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The Last Friday Film Review: DC Premiere at DC Palestinian Film and Arts Festival

Photo still from the film Photo still from the film "The Last Friday" featuring Youssef (Ali Suleiman) and his son Imad (Fadi Arida).

Youssef leans over his salmon-colored cement balcony overlooking Amman’s poorer neighborhoods. The houses in the distance are stacked one over the other like a bland-colored Lego city covered in smog. He sips his coffee alone, listening to the sound of the call to prayer. The scene is so grand and the solitary man is so central that the call to prayer fades into the background, ricocheting off the buildings in the distance. It seems little more than an echo in his ears. Some movement below captures Youssef’s eye and his attention shifts from the city before him to his son Imad as he attempts unsuccessfully to talk to the girl next door. In the next scene Youssef tries to engage Imad in a conversation about his girlfriend; but a withholding Imad does not respond to his father’s friendly inquiries.

This awkward father-son relationship is at the heart of Yahya Alabdallah’s film The Last Friday (2011). Youssef (Ali Suleiman) is a struggling taxi driver who tries to raise his son Imad (Fadi Arida) in Amman after returning from the Gulf where a business relationship went sour. He maintains tenuous contact with his ex-wife Dalal (Yasmine Al Masri), who left him after he gambled away the family savings. A proud man, Youssef insists on being the sole provider for his troubled son, even as he struggles financially. In addition, those closest to Youssef take advantage of him. His son robs him, his boss cheats him, and his friends will not pay back their debts to him. Yet Youssef, an utterly pathetic character, never defends himself in the face of blatant dishonesty.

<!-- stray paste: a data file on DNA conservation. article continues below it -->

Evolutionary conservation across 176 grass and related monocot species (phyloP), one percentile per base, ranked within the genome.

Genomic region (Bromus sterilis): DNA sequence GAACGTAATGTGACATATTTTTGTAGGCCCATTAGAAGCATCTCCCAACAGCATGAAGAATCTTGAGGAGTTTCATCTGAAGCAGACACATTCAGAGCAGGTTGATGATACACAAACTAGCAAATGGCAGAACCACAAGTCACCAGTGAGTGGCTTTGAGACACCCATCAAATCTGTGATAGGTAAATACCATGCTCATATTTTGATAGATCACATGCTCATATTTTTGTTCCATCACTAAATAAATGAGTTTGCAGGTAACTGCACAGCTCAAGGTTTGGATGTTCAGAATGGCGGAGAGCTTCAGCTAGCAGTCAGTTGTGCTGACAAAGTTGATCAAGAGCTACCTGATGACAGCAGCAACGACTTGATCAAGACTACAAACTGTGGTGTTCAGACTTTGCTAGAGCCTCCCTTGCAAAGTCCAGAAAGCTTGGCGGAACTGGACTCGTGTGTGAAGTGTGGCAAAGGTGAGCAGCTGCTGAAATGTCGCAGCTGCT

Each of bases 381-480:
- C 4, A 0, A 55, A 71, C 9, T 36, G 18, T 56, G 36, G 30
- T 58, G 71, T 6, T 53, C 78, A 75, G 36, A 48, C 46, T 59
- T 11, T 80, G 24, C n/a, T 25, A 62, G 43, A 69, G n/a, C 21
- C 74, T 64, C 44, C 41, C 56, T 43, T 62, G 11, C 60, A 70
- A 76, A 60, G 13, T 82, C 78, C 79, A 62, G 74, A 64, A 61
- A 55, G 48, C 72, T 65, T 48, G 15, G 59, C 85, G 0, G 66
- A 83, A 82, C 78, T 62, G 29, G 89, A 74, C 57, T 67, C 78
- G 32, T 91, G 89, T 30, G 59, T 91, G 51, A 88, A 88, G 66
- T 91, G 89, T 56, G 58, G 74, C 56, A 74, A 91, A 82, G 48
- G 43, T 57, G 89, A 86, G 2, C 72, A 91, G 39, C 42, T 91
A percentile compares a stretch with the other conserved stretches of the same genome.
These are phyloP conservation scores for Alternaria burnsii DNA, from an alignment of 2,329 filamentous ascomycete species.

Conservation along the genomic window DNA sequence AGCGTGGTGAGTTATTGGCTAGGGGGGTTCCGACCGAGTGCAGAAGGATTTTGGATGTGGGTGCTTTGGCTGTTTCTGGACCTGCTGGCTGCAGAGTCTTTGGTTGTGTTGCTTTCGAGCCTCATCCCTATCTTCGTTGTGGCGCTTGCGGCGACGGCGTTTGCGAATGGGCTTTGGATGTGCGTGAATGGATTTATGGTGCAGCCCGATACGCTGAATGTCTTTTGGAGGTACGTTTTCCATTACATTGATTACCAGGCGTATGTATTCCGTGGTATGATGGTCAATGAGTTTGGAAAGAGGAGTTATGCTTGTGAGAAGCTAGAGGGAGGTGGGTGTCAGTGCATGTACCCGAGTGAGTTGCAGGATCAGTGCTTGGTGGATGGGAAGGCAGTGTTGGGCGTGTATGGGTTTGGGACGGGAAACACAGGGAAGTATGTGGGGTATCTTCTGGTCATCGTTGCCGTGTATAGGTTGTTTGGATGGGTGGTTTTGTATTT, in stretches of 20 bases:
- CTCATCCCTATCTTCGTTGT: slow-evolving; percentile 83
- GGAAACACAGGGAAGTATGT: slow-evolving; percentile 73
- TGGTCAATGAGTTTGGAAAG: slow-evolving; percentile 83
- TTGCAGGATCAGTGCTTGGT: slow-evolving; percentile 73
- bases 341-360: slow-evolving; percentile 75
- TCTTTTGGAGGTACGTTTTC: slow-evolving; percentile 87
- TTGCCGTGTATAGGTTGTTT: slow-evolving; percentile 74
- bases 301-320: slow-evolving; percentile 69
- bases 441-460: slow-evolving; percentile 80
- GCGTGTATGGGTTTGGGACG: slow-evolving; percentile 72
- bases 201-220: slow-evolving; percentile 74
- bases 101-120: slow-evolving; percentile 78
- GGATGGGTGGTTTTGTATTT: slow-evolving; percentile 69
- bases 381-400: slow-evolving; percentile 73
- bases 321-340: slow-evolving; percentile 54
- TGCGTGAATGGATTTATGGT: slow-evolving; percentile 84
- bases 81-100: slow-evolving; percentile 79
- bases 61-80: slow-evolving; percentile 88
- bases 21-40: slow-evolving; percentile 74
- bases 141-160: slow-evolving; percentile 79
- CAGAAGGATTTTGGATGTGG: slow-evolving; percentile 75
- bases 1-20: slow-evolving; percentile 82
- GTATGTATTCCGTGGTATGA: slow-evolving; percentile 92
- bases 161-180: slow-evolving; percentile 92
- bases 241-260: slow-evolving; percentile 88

His sole purpose for improving his life lies in raising Imad. This is a result of tremendous feelings of guilt for neglecting him in the past: Youssef and Dalal have fared so badly as parents that Imad does not even know how to read. In a desperate act of redemption, Youssef makes a series of unwise decisions and martyrs himself to try to become a better father. However his efforts are in vain. The tragedy is that in spite of his father’s persistent sacrifices, the troubled Imad remains unforgiving; the broken relationship cannot as easily be fixed and Imad’s future is uncertain. Yet in spite of the heaviness of this father-son story, the film maintains an absurdist, comedic tone.

Youssef’s attempt to watch an erotic video in one scene is curtailed by the call to prayer that wafts through his window. In another scene Youssef tries to light a cigarette in a medical exam room as the doctor reads his x-rays. When his lighter does not work the doctor reaches into his white coat and offers his personal lighter. However this humor never extends into the scenes between father and son. By building an unapologetically dismal relationship into an otherwise comical film, Alabdallah highlights the seriousness of Youssef’s failure as a father.